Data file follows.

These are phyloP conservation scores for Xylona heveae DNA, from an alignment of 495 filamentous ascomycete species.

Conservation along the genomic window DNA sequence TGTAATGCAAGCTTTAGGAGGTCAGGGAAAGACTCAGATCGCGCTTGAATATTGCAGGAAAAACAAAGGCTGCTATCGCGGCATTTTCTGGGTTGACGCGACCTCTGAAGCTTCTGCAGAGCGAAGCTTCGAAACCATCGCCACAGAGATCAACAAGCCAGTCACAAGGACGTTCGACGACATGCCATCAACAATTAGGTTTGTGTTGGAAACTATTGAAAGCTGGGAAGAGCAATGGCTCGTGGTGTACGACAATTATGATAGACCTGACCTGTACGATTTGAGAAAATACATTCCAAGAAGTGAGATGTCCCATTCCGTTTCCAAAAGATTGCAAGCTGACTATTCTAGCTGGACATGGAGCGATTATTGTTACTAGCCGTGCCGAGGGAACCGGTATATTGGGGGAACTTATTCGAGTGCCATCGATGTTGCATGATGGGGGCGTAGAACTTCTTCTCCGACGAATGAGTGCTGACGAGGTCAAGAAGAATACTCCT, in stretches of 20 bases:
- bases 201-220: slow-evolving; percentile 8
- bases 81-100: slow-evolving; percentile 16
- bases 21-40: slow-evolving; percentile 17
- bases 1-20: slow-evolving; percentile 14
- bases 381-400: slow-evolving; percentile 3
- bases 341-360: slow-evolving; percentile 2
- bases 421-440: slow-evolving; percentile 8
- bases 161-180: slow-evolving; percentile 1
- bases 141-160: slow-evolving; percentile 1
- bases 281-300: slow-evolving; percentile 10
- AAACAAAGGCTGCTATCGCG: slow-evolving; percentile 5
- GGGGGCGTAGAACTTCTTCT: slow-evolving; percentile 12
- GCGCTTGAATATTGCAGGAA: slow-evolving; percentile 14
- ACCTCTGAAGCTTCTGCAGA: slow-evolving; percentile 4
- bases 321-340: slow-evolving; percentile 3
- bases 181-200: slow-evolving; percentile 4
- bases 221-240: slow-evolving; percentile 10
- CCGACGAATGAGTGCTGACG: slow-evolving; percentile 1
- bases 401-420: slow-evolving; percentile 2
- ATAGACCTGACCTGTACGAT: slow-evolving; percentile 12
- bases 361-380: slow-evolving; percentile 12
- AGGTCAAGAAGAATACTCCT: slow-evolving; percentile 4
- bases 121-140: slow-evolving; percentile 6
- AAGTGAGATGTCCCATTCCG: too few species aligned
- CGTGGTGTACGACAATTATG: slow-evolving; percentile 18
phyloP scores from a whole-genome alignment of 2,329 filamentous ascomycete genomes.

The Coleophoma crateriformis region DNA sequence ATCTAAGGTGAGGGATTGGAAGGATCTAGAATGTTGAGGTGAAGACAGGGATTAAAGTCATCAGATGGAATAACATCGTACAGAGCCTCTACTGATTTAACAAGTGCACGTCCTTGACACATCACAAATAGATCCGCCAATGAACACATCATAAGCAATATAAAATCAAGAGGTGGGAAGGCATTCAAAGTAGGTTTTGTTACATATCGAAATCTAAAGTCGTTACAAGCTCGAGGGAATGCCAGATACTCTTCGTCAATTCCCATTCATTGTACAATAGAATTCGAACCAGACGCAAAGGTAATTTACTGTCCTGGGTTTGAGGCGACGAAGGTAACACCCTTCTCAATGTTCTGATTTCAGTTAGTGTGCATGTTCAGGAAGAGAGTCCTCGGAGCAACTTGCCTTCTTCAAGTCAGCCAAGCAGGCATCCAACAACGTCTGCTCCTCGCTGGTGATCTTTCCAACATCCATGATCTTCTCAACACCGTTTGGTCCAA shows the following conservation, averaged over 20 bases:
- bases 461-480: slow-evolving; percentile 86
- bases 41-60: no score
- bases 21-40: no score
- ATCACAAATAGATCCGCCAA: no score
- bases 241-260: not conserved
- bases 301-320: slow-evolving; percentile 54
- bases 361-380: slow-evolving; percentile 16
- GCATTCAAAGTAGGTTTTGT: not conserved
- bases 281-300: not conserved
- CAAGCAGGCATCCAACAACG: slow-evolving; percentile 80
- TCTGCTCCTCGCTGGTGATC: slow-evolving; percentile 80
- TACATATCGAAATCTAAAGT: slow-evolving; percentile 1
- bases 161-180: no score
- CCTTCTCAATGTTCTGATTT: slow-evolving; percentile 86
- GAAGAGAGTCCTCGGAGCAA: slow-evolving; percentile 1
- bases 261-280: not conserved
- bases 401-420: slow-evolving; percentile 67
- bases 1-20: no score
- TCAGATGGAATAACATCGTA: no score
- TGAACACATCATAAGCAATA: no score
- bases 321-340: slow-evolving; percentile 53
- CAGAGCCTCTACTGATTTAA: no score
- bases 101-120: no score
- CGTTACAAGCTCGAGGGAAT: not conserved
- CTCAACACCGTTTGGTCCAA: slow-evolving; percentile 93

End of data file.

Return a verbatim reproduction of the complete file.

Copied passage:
These are phyloP conservation scores for Xylona heveae DNA, from an alignment of 495 filamentous ascomycete species.

Conservation along the genomic window DNA sequence TGTAATGCAAGCTTTAGGAGGTCAGGGAAAGACTCAGATCGCGCTTGAATATTGCAGGAAAAACAAAGGCTGCTATCGCGGCATTTTCTGGGTTGACGCGACCTCTGAAGCTTCTGCAGAGCGAAGCTTCGAAACCATCGCCACAGAGATCAACAAGCCAGTCACAAGGACGTTCGACGACATGCCATCAACAATTAGGTTTGTGTTGGAAACTATTGAAAGCTGGGAAGAGCAATGGCTCGTGGTGTACGACAATTATGATAGACCTGACCTGTACGATTTGAGAAAATACATTCCAAGAAGTGAGATGTCCCATTCCGTTTCCAAAAGATTGCAAGCTGACTATTCTAGCTGGACATGGAGCGATTATTGTTACTAGCCGTGCCGAGGGAACCGGTATATTGGGGGAACTTATTCGAGTGCCATCGATGTTGCATGATGGGGGCGTAGAACTTCTTCTCCGACGAATGAGTGCTGACGAGGTCAAGAAGAATACTCCT, in stretches of 20 bases:
- bases 201-220: slow-evolving; percentile 8
- bases 81-100: slow-evolving; percentile 16
- bases 21-40: slow-evolving; percentile 17
- bases 1-20: slow-evolving; percentile 14
- bases 381-400: slow-evolving; percentile 3
- bases 341-360: slow-evolving; percentile 2
- bases 421-440: slow-evolving; percentile 8
- bases 161-180: slow-evolving; percentile 1
- bases 141-160: slow-evolving; percentile 1
- bases 281-300: slow-evolving; percentile 10
- AAACAAAGGCTGCTATCGCG: slow-evolving; percentile 5
- GGGGGCGTAGAACTTCTTCT: slow-evolving; percentile 12
- GCGCTTGAATATTGCAGGAA: slow-evolving; percentile 14
- ACCTCTGAAGCTTCTGCAGA: slow-evolving; percentile 4
- bases 321-340: slow-evolving; percentile 3
- bases 181-200: slow-evolving; percentile 4
- bases 221-240: slow-evolving; percentile 10
- CCGACGAATGAGTGCTGACG: slow-evolving; percentile 1
- bases 401-420: slow-evolving; percentile 2
- ATAGACCTGACCTGTACGAT: slow-evolving; percentile 12
- bases 361-380: slow-evolving; percentile 12
- AGGTCAAGAAGAATACTCCT: slow-evolving; percentile 4
- bases 121-140: slow-evolving; percentile 6
- AAGTGAGATGTCCCATTCCG: too few species aligned
- CGTGGTGTACGACAATTATG: slow-evolving; percentile 18
phyloP scores from a whole-genome alignment of 2,329 filamentous ascomycete genomes.

The Coleophoma crateriformis region DNA sequence ATCTAAGGTGAGGGATTGGAAGGATCTAGAATGTTGAGGTGAAGACAGGGATTAAAGTCATCAGATGGAATAACATCGTACAGAGCCTCTACTGATTTAACAAGTGCACGTCCTTGACACATCACAAATAGATCCGCCAATGAACACATCATAAGCAATATAAAATCAAGAGGTGGGAAGGCATTCAAAGTAGGTTTTGTTACATATCGAAATCTAAAGTCGTTACAAGCTCGAGGGAATGCCAGATACTCTTCGTCAATTCCCATTCATTGTACAATAGAATTCGAACCAGACGCAAAGGTAATTTACTGTCCTGGGTTTGAGGCGACGAAGGTAACACCCTTCTCAATGTTCTGATTTCAGTTAGTGTGCATGTTCAGGAAGAGAGTCCTCGGAGCAACTTGCCTTCTTCAAGTCAGCCAAGCAGGCATCCAACAACGTCTGCTCCTCGCTGGTGATCTTTCCAACATCCATGATCTTCTCAACACCGTTTGGTCCAA shows the following conservation, averaged over 20 bases:
- bases 461-480: slow-evolving; percentile 86
- bases 41-60: no score
- bases 21-40: no score
- ATCACAAATAGATCCGCCAA: no score
- bases 241-260: not conserved
- bases 301-320: slow-evolving; percentile 54
- bases 361-380: slow-evolving; percentile 16
- GCATTCAAAGTAGGTTTTGT: not conserved
- bases 281-300: not conserved
- CAAGCAGGCATCCAACAACG: slow-evolving; percentile 80
- TCTGCTCCTCGCTGGTGATC: slow-evolving; percentile 80
- TACATATCGAAATCTAAAGT: slow-evolving; percentile 1
- bases 161-180: no score
- CCTTCTCAATGTTCTGATTT: slow-evolving; percentile 86
- GAAGAGAGTCCTCGGAGCAA: slow-evolving; percentile 1
- bases 261-280: not conserved
- bases 401-420: slow-evolving; percentile 67
- bases 1-20: no score
- TCAGATGGAATAACATCGTA: no score
- TGAACACATCATAAGCAATA: no score
- bases 321-340: slow-evolving; percentile 53
- CAGAGCCTCTACTGATTTAA: no score
- bases 101-120: no score
- CGTTACAAGCTCGAGGGAAT: not conserved
- CTCAACACCGTTTGGTCCAA: slow-evolving; percentile 93